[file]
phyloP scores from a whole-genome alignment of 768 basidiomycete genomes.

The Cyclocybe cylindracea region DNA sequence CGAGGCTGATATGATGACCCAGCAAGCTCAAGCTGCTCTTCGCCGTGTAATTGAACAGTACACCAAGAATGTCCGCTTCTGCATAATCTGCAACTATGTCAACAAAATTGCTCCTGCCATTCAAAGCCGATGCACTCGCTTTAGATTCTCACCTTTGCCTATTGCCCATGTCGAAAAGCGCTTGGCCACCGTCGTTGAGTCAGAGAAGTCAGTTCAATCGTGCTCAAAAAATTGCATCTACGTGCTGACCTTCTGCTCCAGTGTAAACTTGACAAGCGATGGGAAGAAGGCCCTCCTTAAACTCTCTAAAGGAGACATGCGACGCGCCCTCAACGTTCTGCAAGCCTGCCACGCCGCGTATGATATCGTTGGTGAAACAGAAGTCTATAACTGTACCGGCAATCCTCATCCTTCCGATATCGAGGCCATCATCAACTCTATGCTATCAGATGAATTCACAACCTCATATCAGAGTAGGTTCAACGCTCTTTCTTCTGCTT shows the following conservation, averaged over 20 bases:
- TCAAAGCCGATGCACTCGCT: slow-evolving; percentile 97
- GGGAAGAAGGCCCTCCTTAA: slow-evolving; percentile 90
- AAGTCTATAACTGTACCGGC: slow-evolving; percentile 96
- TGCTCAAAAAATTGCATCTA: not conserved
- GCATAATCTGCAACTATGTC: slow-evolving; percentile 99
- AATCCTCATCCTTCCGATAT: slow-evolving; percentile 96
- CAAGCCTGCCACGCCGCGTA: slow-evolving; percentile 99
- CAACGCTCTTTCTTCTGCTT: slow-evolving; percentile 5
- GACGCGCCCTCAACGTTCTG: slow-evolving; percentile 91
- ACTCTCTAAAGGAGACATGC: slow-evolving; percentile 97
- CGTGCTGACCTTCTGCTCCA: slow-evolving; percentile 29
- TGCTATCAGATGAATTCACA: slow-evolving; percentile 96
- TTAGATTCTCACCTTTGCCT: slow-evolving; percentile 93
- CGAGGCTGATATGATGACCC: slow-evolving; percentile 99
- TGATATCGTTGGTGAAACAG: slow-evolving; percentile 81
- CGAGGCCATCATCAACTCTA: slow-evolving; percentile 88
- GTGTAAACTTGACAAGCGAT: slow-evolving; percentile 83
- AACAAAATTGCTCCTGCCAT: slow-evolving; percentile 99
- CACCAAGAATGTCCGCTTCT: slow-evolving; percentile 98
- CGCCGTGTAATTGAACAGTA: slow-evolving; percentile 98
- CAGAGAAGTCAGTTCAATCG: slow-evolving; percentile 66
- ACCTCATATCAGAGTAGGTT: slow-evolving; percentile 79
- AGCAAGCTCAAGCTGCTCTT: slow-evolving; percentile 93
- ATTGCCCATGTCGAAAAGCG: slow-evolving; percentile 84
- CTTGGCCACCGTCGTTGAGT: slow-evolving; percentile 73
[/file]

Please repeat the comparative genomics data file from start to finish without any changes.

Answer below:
phyloP scores from a whole-genome alignment of 768 basidiomycete genomes.

The Cyclocybe cylindracea region DNA sequence CGAGGCTGATATGATGACCCAGCAAGCTCAAGCTGCTCTTCGCCGTGTAATTGAACAGTACACCAAGAATGTCCGCTTCTGCATAATCTGCAACTATGTCAACAAAATTGCTCCTGCCATTCAAAGCCGATGCACTCGCTTTAGATTCTCACCTTTGCCTATTGCCCATGTCGAAAAGCGCTTGGCCACCGTCGTTGAGTCAGAGAAGTCAGTTCAATCGTGCTCAAAAAATTGCATCTACGTGCTGACCTTCTGCTCCAGTGTAAACTTGACAAGCGATGGGAAGAAGGCCCTCCTTAAACTCTCTAAAGGAGACATGCGACGCGCCCTCAACGTTCTGCAAGCCTGCCACGCCGCGTATGATATCGTTGGTGAAACAGAAGTCTATAACTGTACCGGCAATCCTCATCCTTCCGATATCGAGGCCATCATCAACTCTATGCTATCAGATGAATTCACAACCTCATATCAGAGTAGGTTCAACGCTCTTTCTTCTGCTT shows the following conservation, averaged over 20 bases:
- TCAAAGCCGATGCACTCGCT: slow-evolving; percentile 97
- GGGAAGAAGGCCCTCCTTAA: slow-evolving; percentile 90
- AAGTCTATAACTGTACCGGC: slow-evolving; percentile 96
- TGCTCAAAAAATTGCATCTA: not conserved
- GCATAATCTGCAACTATGTC: slow-evolving; percentile 99
- AATCCTCATCCTTCCGATAT: slow-evolving; percentile 96
- CAAGCCTGCCACGCCGCGTA: slow-evolving; percentile 99
- CAACGCTCTTTCTTCTGCTT: slow-evolving; percentile 5
- GACGCGCCCTCAACGTTCTG: slow-evolving; percentile 91
- ACTCTCTAAAGGAGACATGC: slow-evolving; percentile 97
- CGTGCTGACCTTCTGCTCCA: slow-evolving; percentile 29
- TGCTATCAGATGAATTCACA: slow-evolving; percentile 96
- TTAGATTCTCACCTTTGCCT: slow-evolving; percentile 93
- CGAGGCTGATATGATGACCC: slow-evolving; percentile 99
- TGATATCGTTGGTGAAACAG: slow-evolving; percentile 81
- CGAGGCCATCATCAACTCTA: slow-evolving; percentile 88
- GTGTAAACTTGACAAGCGAT: slow-evolving; percentile 83
- AACAAAATTGCTCCTGCCAT: slow-evolving; percentile 99
- CACCAAGAATGTCCGCTTCT: slow-evolving; percentile 98
- CGCCGTGTAATTGAACAGTA: slow-evolving; percentile 98
- CAGAGAAGTCAGTTCAATCG: slow-evolving; percentile 66
- ACCTCATATCAGAGTAGGTT: slow-evolving; percentile 79
- AGCAAGCTCAAGCTGCTCTT: slow-evolving; percentile 93
- ATTGCCCATGTCGAAAAGCG: slow-evolving; percentile 84
- CTTGGCCACCGTCGTTGAGT: slow-evolving; percentile 73